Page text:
Matt Groening does not have the permission to rest. The creator of The Simpsons, Groening recently sat down for a chat with the New York Times, and predictably the interviewer spent a majority of time talking about the controversial Apu.
For the uninitiated, Apu is a character that appears on the popular sit-com with a exaggerated ‘Indian accent’. Based on characteristics that quickly became infamous stereotypes for immigrant South Asians, the character became the reference point for many white Americans. It also resulted in many South Asian kids being at the receiving end of bullies, something comedian Hari Kondabolu tried to investigate in his documentary The Problem With Apu.
While addressing the issue around the representation of Apu, Groening said the name was initially meant to be a tribute to Satyajit Ray’s Apu Trilogy. Calling the conversation around Apu ‘tainted’ and lacking ‘nuance’, he declared that some members of the audience ‘pretended to take offence’ to a lot of things and that they were fighting the ‘wrong battles’. His logic behind the apparent naming of Apu was that some day a curious kid would then discover Satyajit Ray and his timeless trilogy. Wow. Someone ask Groening if he’d stretched before reaching.
The question at the heart of this debate is this: Is the depiction of Apu in The Simpsons, racist and insensitive? Does the whole ‘Indian accent’ and the lazy stereotypes even work in 2018? The Simpsons has been on air for nearly three decades now, and even though as the creator says the character was initially meant as a tribute, Apu’s impact on pop-culture has been far from what was (maybe) desired.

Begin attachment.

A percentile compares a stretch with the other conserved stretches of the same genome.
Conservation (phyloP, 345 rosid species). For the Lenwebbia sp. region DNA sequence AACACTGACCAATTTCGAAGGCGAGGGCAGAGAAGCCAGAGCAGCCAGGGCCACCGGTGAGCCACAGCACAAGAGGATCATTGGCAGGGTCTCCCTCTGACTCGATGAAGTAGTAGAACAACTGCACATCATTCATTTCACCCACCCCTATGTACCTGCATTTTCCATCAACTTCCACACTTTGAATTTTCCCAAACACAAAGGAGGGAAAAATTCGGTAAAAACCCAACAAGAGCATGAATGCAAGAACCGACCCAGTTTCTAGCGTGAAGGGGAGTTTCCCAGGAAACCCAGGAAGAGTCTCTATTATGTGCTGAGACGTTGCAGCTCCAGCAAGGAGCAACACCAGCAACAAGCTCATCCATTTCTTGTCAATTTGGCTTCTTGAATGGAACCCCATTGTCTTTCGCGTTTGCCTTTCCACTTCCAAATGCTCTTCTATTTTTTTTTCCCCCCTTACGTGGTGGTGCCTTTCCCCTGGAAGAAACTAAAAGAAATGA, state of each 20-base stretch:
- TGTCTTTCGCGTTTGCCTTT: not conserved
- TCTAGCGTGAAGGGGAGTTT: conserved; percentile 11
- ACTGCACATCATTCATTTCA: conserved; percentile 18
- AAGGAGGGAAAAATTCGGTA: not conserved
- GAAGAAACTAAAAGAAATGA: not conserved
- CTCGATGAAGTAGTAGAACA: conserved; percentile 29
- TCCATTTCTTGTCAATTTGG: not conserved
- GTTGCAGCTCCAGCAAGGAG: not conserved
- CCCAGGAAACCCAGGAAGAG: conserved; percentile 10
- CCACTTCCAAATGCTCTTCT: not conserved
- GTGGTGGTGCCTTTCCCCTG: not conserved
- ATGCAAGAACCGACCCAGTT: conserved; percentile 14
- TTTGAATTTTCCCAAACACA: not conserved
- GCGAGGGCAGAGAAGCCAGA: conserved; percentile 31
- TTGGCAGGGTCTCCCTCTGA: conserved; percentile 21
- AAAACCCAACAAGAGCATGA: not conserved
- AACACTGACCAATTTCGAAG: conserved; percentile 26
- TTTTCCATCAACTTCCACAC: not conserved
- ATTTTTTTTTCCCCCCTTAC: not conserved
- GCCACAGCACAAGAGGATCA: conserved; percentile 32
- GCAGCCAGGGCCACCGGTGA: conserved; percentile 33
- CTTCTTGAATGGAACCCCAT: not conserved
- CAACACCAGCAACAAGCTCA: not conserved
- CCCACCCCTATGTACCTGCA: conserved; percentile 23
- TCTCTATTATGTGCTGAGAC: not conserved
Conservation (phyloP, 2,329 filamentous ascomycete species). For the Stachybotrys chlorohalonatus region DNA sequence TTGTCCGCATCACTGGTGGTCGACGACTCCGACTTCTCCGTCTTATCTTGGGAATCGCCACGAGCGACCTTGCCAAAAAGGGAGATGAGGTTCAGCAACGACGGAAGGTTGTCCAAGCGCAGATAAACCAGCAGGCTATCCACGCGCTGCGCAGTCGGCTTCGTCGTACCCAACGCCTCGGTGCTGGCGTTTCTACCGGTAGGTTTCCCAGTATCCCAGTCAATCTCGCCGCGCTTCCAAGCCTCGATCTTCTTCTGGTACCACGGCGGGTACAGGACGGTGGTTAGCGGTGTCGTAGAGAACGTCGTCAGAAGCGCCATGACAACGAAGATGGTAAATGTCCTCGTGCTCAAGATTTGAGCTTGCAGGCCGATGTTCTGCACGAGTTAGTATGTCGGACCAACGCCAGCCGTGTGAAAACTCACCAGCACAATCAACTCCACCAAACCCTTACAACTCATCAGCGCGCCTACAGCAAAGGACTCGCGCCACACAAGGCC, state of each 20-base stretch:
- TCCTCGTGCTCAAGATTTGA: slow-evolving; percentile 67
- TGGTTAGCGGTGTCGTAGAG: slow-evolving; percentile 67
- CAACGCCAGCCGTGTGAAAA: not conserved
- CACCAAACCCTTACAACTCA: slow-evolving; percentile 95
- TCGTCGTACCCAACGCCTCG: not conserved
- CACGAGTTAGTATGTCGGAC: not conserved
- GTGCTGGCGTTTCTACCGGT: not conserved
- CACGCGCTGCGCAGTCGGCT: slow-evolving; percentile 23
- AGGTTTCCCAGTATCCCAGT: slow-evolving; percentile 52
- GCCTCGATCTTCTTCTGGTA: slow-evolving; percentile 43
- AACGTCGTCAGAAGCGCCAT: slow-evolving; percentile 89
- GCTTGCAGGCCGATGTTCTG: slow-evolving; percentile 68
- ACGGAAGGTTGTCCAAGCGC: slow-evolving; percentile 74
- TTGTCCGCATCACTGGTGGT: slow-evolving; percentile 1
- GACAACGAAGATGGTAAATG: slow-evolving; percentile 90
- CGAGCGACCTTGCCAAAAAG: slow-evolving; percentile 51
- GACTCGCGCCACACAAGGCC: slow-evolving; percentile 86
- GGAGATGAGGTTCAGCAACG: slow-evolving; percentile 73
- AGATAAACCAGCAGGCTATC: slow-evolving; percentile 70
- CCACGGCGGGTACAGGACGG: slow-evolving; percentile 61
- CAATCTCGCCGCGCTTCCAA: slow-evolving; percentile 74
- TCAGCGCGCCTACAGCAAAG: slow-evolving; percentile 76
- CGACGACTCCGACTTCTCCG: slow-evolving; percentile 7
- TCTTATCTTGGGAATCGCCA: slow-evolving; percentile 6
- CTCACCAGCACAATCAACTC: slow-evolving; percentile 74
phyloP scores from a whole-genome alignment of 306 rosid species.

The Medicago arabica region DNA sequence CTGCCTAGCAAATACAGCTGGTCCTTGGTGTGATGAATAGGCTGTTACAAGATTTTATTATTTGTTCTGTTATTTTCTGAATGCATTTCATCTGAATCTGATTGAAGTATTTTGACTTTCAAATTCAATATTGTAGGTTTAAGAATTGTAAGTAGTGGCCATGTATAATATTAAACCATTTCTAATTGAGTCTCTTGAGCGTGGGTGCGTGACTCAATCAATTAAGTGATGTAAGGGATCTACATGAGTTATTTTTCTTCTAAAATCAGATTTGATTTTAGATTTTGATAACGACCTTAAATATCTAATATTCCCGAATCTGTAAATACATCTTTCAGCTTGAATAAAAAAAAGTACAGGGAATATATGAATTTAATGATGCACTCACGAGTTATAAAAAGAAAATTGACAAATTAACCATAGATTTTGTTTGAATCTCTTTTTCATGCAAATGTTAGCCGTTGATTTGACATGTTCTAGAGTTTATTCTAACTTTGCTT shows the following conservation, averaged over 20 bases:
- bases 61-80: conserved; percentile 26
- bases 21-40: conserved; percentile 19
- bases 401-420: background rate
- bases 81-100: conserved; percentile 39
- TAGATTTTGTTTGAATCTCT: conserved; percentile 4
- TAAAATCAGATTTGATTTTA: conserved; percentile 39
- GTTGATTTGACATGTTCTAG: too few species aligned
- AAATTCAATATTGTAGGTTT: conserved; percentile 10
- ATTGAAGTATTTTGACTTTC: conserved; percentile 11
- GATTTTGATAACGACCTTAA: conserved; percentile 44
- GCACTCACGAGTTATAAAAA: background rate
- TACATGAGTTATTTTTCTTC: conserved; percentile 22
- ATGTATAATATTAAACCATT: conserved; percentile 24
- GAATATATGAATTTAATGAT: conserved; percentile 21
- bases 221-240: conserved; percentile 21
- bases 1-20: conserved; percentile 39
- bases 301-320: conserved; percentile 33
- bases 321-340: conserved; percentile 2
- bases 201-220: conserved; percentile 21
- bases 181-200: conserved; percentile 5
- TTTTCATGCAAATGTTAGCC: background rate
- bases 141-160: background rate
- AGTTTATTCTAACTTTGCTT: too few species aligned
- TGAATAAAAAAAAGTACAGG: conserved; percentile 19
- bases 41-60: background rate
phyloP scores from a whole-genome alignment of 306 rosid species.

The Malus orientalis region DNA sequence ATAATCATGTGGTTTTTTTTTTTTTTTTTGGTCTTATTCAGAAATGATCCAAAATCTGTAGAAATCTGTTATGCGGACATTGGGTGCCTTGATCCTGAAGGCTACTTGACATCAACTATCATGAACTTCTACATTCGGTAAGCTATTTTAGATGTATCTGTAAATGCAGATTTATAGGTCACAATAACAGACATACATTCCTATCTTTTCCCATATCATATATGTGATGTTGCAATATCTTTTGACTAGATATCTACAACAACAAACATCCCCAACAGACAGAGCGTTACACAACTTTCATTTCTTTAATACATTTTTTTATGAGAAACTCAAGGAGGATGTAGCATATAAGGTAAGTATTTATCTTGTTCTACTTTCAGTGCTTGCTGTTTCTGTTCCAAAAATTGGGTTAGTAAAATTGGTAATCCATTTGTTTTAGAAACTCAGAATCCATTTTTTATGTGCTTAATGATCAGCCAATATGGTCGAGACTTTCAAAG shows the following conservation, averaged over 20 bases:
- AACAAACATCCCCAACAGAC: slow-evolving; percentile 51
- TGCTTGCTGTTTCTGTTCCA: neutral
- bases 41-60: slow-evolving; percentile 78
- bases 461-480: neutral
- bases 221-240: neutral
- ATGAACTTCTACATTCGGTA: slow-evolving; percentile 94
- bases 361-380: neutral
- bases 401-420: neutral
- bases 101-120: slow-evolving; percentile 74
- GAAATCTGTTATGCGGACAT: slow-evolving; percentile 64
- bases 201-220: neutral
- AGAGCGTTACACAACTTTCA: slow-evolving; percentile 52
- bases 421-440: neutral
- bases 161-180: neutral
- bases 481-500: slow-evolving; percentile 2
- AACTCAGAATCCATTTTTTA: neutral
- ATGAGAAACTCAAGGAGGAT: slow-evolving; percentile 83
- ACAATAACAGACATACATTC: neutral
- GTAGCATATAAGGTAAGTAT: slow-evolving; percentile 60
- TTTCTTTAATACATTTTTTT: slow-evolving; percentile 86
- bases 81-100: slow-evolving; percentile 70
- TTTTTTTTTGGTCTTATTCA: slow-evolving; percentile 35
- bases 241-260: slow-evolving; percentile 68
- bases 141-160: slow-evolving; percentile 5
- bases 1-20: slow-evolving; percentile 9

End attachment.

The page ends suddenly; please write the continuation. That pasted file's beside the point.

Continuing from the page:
— Emily Gaudette (@emilygmonster) July 18, 2018
“There’s no nuance to the conversation now.”
Hari Kondabolu assembled nearly an hour’s worth of footage featuring performers of South Asian descent discussing a problem that predates Apu by decades.
But yes, a one-note cartoon character is brimming with nuance. pic.twitter.com/aSBMl3i4q7
— MC Shonda Rhymes (@nicholaisays) July 18, 2018
Some people are so sure they’re not doing anything wrong, they’d rather believe everyone else is just pretending they’re offended. https://t.co/XjHfNK7024
— Kevin O’Keeffe (@kevinpokeeffe) July 18, 2018
But what Groening’s defensive comments have done is make it amply clear that he still doesn’t really get the problem. There is a difference between stereotyping the all-white American middle class family, who are the majoritarians and also at the top of the food chain. Reinforcing the stereotypical accents and mannerisms of the minorities/marginalised, Groening seems to be disobeying the number one rule of comedy – punching up versus punching down.
Also, there’s context to the comedy. An Aziz Ansari doing it is much different than someone like Matt Groening, trying to manufacture peals of laughter at the expense of a stereotype. It gets perceived differently. And it seems like The Simpsons creator is still to come to terms with it.
Asked whether Apu will make another appearance on the show, Groening responded saying that he would like it if ‘there was a good story to tell’ – let’s hope they see the problem by then.